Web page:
It’s not a holly, jolly Christmas for everyone. For some, there’s an empty chair at the table. For others, the battle with depression clouds even the happiest days. In some homes there’s no holiday from the spiteful fighting or cold hostilities between family members or roommates. Countless 20- and 30-somethings dread being asked in yet another social gathering why they aren’t married or don’t have children as though there’s something wrong with them. Around the world, people live in fear even at Christmastime because of corrupt tyrants, food scarcity, or gang warfare. For all of these kinds of people (yourself included perhaps), the Christmas story includes a paragraph with tears. The tragedy in Matthew’s Christmas story gives us permission to tell the truth about the hurt in our lives and in the world. The tragedy in the Christmas story also gives us permission to lament (like Matthew) the pain in our lives and in the world. And in that we begin to find some comfort, healing, and maybe even joy.

I like how John Witvliet, a professor a Calvin College, puts it: “There is no grace in Herod’s heinous act. But there is grace in Matthew’s truth-telling. Matthew is telling us there is no reason why we should avoid the whole story. We tell it as a candid account of what Jesus came to resolve. We tell it to testify that even this terror cannot ultimately thwart God’s purposes.” May God give you grace this Christmas season to both acknowledge the pain in your life and in the world as well as press on to receive the Good News that Jesus’ arrival at Christmas changes everything, making things new and whole while he lovingly holds on tight to you even in – or perhaps especially in – your pain.

These reflections appear in today’s Rock Valley Bee.
They are a summary of what I talked about
at Trinity CRC’s Blue Christmas service last week.

A different sort of king

Palm Sunday cross graphic found via Google

Probably to the surprise of some, Jesus does not arrive in Jerusalem on Palm Sunday riding on a stallion with guns blazing as people might have expected a king to do. Rather, as the church remembers this weekend, he enters on a colt. And his eyes are filled with tears, knowing the trial and death that awaits him. Jesus is a different sort of king than the people are expecting.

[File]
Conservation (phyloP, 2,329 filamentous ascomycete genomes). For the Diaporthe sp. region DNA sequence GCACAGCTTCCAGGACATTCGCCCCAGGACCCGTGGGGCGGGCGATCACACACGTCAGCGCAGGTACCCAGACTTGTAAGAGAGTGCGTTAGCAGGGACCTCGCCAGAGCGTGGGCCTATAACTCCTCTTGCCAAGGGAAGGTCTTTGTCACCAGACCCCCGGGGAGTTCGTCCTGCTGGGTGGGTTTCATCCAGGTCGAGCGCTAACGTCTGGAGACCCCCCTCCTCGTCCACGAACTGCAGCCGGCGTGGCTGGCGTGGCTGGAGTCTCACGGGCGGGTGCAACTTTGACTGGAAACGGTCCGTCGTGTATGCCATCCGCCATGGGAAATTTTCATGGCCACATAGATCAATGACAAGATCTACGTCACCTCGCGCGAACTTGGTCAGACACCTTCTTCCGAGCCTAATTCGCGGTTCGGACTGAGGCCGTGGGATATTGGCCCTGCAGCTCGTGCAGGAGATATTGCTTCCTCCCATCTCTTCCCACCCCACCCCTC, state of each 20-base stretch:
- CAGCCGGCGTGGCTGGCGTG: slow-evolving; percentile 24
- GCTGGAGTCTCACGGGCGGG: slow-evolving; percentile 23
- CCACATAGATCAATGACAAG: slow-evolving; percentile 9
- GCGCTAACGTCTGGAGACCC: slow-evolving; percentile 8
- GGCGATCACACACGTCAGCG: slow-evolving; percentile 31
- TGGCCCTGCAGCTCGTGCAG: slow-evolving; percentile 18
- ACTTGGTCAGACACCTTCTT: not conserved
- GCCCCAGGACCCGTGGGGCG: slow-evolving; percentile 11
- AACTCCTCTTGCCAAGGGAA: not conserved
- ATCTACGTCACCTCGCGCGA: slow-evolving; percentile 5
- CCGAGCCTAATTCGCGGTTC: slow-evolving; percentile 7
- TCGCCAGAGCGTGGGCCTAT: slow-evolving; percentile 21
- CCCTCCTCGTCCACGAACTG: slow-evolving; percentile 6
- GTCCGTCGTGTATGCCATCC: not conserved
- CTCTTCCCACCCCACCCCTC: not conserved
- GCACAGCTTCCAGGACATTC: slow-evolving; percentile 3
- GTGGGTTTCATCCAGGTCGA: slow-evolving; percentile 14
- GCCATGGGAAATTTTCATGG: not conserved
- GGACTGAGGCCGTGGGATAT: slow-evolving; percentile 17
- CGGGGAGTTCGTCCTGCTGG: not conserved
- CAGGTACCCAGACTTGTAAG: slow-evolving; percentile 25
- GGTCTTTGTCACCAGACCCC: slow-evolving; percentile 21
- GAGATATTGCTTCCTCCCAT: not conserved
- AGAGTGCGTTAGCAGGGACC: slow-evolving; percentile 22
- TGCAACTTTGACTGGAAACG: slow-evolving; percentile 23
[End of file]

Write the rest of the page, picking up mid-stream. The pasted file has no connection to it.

Jesus had sent his disciples ahead to fetch the colt and bring it to him. If anyone asked what they were doing with the animal, he instructed them to say the Lord needed it and would return it shortly. In those days kings would not have asked to borrow an animal; a powerful ruler would simply have taken it and added it to his stable. But Jesus is a different sort of king.

As Jesus rides the donkey into Jerusalem, a crowd gathers – ordinary citizens with their children waving palm branches and shouting “Hosanna!” It’s a word that means “Save us!” The crowds probably mean to say “Save us from the Romans occupying our land!” Jesus, however, has his eyes on a bigger enemy than Rome: He is entering Jerusalem to battle sin and death itself. Jesus is indeed a different sort of king.

Looking at the pieces of this story, I can’t help but wonder about the owner of the colt. Did they have any idea who the animal’s rider would be when they loaned it to the disciples?

It reminds me of a 19th century Sunday school teacher in Boston named Kimball who introduced a shoe clerk named Dwight L. Moody to Jesus Christ. Dwight L. Moody became a famous evangelist who influenced someone named Frederick B. Meyer to preach on college campuses. Meyer led someone named J. Wilbur Chapman to the Lord. Chapman, while working with the YMCA, arranged for Billy Sunday to come to Charlotte, North Carolina to attend revival meetings. This led to community leaders in Charlotte scheduling a second revival with someone named Mordecai Hamm. Under Hamm’s preaching, a young man named William gave his heart to Jesus Christ. You knew this man as Billy Graham, who preached to more people than anyone in history. I am certain that that 19th century Sunday School teacher in Boston had no idea what would happen from leading a shoe clerk to Christ.